Supporting lifelong learning with Open Educational Resources (OER) among diverse users : motivations for, and approaches to, learning with different OERKozinska, Katarzyna Aldona January 2013 (has links)
This thesis presents a study which aimed to understand: 1) What motivates and influences learning with Open Educational Resources (OER) among different users, and 2) What role OER play in supporting lifelong learning among different users. The activities of key international organisations promoting lifelong learning as significant in the context of globalisation, combined with the innovative character of OER as high-quality open learning resources, were the reasons for the focus. The aim was to understand the function of OER through exploring motivational aspects, approaches to and contexts of individual learning among users of five different OER: penLearn, OpenSpires, OpenStudy, METU OpenCourseWare and Wolne Lektury. A case study approach allowed the focus on the uniqueness of specific OER. Semi-structured interviews and virtual output collection were triangulated as data gathering methods. Interviews were analysed using the Miles and Huberman’s (1994) qualitative framework and output - using Preece et al.’s (2002) thematic analysis guidelines. Results show OER as not only resources but learning environments supporting ‘expansion of human learning’ (COL, 2011:2) through being accessible free-of-charge, openly, without registrations, exams; providing various subjects, levels and formats suitable for users with different needs, disabilities, interests and resources. OER support wider access to and inclusion in learning, empowering individuals in directing their learning, especially 9 during transitions or ‘critical periods’ (Knowles, 1973). OER users emerged as motivated by various online and offline factors related to supporting formal education or non-formal learning, and exchanging expertise or support. Even if linked to supporting formal goals, learning, participation and communication within OER are motivated intrinsically, by interest, knowledge, curiosity, enjoyment and appreciation of learning, subject or interactions. OER help foster positive attitudes to learning and teaching as flexible and innovative possibilities of skills development and re-using OER are valued by learners, educators and organisations using OER to promote their missions.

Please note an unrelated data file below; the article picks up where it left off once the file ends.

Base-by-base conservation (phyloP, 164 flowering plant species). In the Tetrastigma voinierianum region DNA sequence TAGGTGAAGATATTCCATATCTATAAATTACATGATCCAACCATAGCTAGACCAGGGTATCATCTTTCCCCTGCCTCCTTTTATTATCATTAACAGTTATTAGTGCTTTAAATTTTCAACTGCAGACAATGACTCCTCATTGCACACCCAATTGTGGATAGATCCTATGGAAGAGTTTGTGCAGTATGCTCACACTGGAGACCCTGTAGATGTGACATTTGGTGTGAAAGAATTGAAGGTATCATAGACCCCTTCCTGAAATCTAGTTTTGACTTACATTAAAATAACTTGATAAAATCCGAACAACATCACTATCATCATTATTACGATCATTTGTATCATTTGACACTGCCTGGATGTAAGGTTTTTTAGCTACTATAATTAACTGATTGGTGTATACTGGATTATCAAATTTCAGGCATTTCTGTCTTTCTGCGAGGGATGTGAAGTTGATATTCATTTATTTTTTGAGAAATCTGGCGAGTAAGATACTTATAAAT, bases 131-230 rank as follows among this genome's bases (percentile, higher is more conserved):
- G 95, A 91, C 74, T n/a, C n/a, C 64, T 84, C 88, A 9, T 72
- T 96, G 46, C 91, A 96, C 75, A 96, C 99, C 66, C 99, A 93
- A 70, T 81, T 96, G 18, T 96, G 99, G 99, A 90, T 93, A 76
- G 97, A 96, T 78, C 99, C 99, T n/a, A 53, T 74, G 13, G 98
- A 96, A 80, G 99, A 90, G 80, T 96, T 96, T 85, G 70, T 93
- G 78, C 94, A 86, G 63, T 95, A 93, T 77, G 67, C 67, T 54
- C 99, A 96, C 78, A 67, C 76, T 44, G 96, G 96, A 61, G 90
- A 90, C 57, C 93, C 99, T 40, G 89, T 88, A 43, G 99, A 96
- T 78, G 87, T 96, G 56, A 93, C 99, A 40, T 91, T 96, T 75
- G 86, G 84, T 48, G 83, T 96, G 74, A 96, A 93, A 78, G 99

My motivation for undertaking this research stemmed from the fascination I had in the ways of working with adult learners and the way in which adult and community education was a powertul tool for change. The purpose of this study was to explore this interest in close detail examining how praxis, the cycle of action and reflection, and critical pedagogy in adult and community education might work towards social transformation. Critical pedagogy, the dynamic interaction between 'really useful knowledge', the educators and the learners, in the learning environment, lacked an ingredient that I sought to uncover in the study. What do adult educators do that enables them and the learners to act upon the world? The study found that the practice which aimed to develop critical consciousness comprised a wide variety of methods, 'really useful methods', which engaged learners, motivating them to think critically, to discuss and to question. That was a way to create the environment for acting upon the work.
Crystal, Cheung Ching Ying